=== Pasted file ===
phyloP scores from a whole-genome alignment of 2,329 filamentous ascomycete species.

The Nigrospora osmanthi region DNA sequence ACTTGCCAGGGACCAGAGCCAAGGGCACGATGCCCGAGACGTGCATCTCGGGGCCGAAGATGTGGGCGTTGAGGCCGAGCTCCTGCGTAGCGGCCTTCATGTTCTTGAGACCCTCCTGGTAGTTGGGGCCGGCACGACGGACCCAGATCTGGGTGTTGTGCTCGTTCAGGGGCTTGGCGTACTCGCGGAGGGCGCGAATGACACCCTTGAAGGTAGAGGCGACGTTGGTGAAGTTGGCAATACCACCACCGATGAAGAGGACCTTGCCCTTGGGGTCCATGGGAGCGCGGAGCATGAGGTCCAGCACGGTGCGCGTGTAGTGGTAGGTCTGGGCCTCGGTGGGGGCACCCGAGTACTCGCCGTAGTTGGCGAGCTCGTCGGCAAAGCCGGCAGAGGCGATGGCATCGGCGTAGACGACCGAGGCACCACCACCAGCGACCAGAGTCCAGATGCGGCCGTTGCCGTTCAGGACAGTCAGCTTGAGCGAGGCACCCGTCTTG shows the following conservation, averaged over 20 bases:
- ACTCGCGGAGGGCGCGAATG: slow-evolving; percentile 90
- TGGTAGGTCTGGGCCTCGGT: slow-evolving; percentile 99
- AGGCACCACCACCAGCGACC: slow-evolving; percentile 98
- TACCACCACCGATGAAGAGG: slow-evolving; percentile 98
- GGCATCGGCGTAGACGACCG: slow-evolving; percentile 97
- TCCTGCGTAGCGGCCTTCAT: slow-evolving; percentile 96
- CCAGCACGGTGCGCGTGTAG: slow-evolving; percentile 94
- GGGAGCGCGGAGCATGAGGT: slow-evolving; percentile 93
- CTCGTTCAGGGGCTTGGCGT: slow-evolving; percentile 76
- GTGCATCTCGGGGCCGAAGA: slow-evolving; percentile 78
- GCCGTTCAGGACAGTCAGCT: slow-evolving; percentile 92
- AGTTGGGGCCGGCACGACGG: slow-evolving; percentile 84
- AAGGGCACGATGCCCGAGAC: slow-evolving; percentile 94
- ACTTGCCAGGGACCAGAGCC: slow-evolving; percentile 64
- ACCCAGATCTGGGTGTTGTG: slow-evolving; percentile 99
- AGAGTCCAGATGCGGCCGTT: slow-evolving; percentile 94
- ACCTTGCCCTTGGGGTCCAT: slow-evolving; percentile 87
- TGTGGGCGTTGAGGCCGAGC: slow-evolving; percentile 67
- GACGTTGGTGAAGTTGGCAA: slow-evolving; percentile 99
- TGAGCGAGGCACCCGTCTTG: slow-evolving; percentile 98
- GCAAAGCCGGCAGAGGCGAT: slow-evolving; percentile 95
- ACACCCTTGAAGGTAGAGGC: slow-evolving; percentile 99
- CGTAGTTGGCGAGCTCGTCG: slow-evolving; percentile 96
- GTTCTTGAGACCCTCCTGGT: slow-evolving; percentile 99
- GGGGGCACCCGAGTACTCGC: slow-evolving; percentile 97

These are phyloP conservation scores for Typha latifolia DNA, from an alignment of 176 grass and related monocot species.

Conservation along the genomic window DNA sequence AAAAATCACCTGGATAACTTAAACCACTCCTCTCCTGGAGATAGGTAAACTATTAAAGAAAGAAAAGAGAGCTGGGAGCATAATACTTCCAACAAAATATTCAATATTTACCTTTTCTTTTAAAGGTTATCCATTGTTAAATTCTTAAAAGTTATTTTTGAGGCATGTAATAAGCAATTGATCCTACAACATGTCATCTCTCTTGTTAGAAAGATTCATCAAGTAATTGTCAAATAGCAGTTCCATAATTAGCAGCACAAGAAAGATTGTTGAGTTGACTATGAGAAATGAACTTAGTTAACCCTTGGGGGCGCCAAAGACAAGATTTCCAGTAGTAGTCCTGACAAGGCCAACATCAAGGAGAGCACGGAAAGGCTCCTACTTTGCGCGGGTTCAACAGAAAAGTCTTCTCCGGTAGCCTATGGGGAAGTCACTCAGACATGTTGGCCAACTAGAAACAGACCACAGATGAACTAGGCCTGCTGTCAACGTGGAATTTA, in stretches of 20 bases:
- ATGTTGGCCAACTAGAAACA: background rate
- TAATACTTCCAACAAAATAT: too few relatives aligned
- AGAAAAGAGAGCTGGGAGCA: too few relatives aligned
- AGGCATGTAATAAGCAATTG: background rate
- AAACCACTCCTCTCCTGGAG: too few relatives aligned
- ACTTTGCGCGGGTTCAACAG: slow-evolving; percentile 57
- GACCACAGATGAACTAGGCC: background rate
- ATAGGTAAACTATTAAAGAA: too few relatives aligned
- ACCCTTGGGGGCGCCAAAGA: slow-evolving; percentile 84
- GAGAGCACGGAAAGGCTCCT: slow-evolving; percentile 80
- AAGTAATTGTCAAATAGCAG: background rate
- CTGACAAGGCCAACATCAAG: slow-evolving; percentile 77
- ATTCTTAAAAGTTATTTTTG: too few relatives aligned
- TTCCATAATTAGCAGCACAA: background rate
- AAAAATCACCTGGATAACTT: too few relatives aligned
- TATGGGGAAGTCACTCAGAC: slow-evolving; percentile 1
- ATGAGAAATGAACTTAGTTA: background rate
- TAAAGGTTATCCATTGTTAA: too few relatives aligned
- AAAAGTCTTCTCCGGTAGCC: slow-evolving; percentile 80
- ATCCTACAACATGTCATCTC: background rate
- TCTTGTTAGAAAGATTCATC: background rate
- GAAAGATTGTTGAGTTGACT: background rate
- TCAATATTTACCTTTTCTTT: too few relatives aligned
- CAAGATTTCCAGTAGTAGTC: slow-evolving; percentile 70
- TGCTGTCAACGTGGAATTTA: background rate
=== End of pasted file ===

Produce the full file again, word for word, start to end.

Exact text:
phyloP scores from a whole-genome alignment of 2,329 filamentous ascomycete species.

The Nigrospora osmanthi region DNA sequence ACTTGCCAGGGACCAGAGCCAAGGGCACGATGCCCGAGACGTGCATCTCGGGGCCGAAGATGTGGGCGTTGAGGCCGAGCTCCTGCGTAGCGGCCTTCATGTTCTTGAGACCCTCCTGGTAGTTGGGGCCGGCACGACGGACCCAGATCTGGGTGTTGTGCTCGTTCAGGGGCTTGGCGTACTCGCGGAGGGCGCGAATGACACCCTTGAAGGTAGAGGCGACGTTGGTGAAGTTGGCAATACCACCACCGATGAAGAGGACCTTGCCCTTGGGGTCCATGGGAGCGCGGAGCATGAGGTCCAGCACGGTGCGCGTGTAGTGGTAGGTCTGGGCCTCGGTGGGGGCACCCGAGTACTCGCCGTAGTTGGCGAGCTCGTCGGCAAAGCCGGCAGAGGCGATGGCATCGGCGTAGACGACCGAGGCACCACCACCAGCGACCAGAGTCCAGATGCGGCCGTTGCCGTTCAGGACAGTCAGCTTGAGCGAGGCACCCGTCTTG shows the following conservation, averaged over 20 bases:
- ACTCGCGGAGGGCGCGAATG: slow-evolving; percentile 90
- TGGTAGGTCTGGGCCTCGGT: slow-evolving; percentile 99
- AGGCACCACCACCAGCGACC: slow-evolving; percentile 98
- TACCACCACCGATGAAGAGG: slow-evolving; percentile 98
- GGCATCGGCGTAGACGACCG: slow-evolving; percentile 97
- TCCTGCGTAGCGGCCTTCAT: slow-evolving; percentile 96
- CCAGCACGGTGCGCGTGTAG: slow-evolving; percentile 94
- GGGAGCGCGGAGCATGAGGT: slow-evolving; percentile 93
- CTCGTTCAGGGGCTTGGCGT: slow-evolving; percentile 76
- GTGCATCTCGGGGCCGAAGA: slow-evolving; percentile 78
- GCCGTTCAGGACAGTCAGCT: slow-evolving; percentile 92
- AGTTGGGGCCGGCACGACGG: slow-evolving; percentile 84
- AAGGGCACGATGCCCGAGAC: slow-evolving; percentile 94
- ACTTGCCAGGGACCAGAGCC: slow-evolving; percentile 64
- ACCCAGATCTGGGTGTTGTG: slow-evolving; percentile 99
- AGAGTCCAGATGCGGCCGTT: slow-evolving; percentile 94
- ACCTTGCCCTTGGGGTCCAT: slow-evolving; percentile 87
- TGTGGGCGTTGAGGCCGAGC: slow-evolving; percentile 67
- GACGTTGGTGAAGTTGGCAA: slow-evolving; percentile 99
- TGAGCGAGGCACCCGTCTTG: slow-evolving; percentile 98
- GCAAAGCCGGCAGAGGCGAT: slow-evolving; percentile 95
- ACACCCTTGAAGGTAGAGGC: slow-evolving; percentile 99
- CGTAGTTGGCGAGCTCGTCG: slow-evolving; percentile 96
- GTTCTTGAGACCCTCCTGGT: slow-evolving; percentile 99
- GGGGGCACCCGAGTACTCGC: slow-evolving; percentile 97

These are phyloP conservation scores for Typha latifolia DNA, from an alignment of 176 grass and related monocot species.

Conservation along the genomic window DNA sequence AAAAATCACCTGGATAACTTAAACCACTCCTCTCCTGGAGATAGGTAAACTATTAAAGAAAGAAAAGAGAGCTGGGAGCATAATACTTCCAACAAAATATTCAATATTTACCTTTTCTTTTAAAGGTTATCCATTGTTAAATTCTTAAAAGTTATTTTTGAGGCATGTAATAAGCAATTGATCCTACAACATGTCATCTCTCTTGTTAGAAAGATTCATCAAGTAATTGTCAAATAGCAGTTCCATAATTAGCAGCACAAGAAAGATTGTTGAGTTGACTATGAGAAATGAACTTAGTTAACCCTTGGGGGCGCCAAAGACAAGATTTCCAGTAGTAGTCCTGACAAGGCCAACATCAAGGAGAGCACGGAAAGGCTCCTACTTTGCGCGGGTTCAACAGAAAAGTCTTCTCCGGTAGCCTATGGGGAAGTCACTCAGACATGTTGGCCAACTAGAAACAGACCACAGATGAACTAGGCCTGCTGTCAACGTGGAATTTA, in stretches of 20 bases:
- ATGTTGGCCAACTAGAAACA: background rate
- TAATACTTCCAACAAAATAT: too few relatives aligned
- AGAAAAGAGAGCTGGGAGCA: too few relatives aligned
- AGGCATGTAATAAGCAATTG: background rate
- AAACCACTCCTCTCCTGGAG: too few relatives aligned
- ACTTTGCGCGGGTTCAACAG: slow-evolving; percentile 57
- GACCACAGATGAACTAGGCC: background rate
- ATAGGTAAACTATTAAAGAA: too few relatives aligned
- ACCCTTGGGGGCGCCAAAGA: slow-evolving; percentile 84
- GAGAGCACGGAAAGGCTCCT: slow-evolving; percentile 80
- AAGTAATTGTCAAATAGCAG: background rate
- CTGACAAGGCCAACATCAAG: slow-evolving; percentile 77
- ATTCTTAAAAGTTATTTTTG: too few relatives aligned
- TTCCATAATTAGCAGCACAA: background rate
- AAAAATCACCTGGATAACTT: too few relatives aligned
- TATGGGGAAGTCACTCAGAC: slow-evolving; percentile 1
- ATGAGAAATGAACTTAGTTA: background rate
- TAAAGGTTATCCATTGTTAA: too few relatives aligned
- AAAAGTCTTCTCCGGTAGCC: slow-evolving; percentile 80
- ATCCTACAACATGTCATCTC: background rate
- TCTTGTTAGAAAGATTCATC: background rate
- GAAAGATTGTTGAGTTGACT: background rate
- TCAATATTTACCTTTTCTTT: too few relatives aligned
- CAAGATTTCCAGTAGTAGTC: slow-evolving; percentile 70
- TGCTGTCAACGTGGAATTTA: background rate